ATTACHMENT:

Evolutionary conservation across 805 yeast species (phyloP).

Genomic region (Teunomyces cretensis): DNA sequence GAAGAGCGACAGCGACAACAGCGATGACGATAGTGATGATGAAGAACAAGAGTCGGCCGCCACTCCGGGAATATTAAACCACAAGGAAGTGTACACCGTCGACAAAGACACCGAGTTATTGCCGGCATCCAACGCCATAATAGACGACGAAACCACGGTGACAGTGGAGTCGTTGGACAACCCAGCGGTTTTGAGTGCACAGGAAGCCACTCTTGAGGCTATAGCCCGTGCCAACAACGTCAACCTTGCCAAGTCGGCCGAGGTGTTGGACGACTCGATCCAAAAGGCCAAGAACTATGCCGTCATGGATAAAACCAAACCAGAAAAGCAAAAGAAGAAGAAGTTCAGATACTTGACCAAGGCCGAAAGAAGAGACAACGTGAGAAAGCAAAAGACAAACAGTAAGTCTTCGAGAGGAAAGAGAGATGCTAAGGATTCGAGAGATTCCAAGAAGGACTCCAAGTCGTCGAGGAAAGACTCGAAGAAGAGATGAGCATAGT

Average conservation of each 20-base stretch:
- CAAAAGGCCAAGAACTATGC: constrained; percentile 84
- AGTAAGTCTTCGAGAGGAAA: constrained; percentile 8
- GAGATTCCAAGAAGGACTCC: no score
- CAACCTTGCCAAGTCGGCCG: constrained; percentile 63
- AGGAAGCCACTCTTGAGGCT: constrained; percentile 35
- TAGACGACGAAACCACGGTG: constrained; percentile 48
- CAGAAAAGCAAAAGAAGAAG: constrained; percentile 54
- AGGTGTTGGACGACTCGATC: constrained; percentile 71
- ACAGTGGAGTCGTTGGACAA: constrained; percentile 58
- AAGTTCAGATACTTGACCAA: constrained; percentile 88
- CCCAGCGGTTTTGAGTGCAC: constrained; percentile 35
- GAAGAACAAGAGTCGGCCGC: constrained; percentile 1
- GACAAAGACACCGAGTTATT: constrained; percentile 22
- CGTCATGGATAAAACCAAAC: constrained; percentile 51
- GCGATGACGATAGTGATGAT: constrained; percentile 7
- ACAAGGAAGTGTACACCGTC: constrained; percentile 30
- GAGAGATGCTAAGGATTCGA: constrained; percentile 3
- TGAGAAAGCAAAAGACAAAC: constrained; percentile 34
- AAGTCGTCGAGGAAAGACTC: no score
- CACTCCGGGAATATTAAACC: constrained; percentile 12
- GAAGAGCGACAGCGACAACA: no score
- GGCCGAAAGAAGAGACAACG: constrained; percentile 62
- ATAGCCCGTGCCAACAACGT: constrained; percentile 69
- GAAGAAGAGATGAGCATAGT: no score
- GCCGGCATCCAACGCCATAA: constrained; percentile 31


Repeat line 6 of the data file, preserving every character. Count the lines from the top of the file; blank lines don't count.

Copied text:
- GAGATTCCAAGAAGGACTCC: no score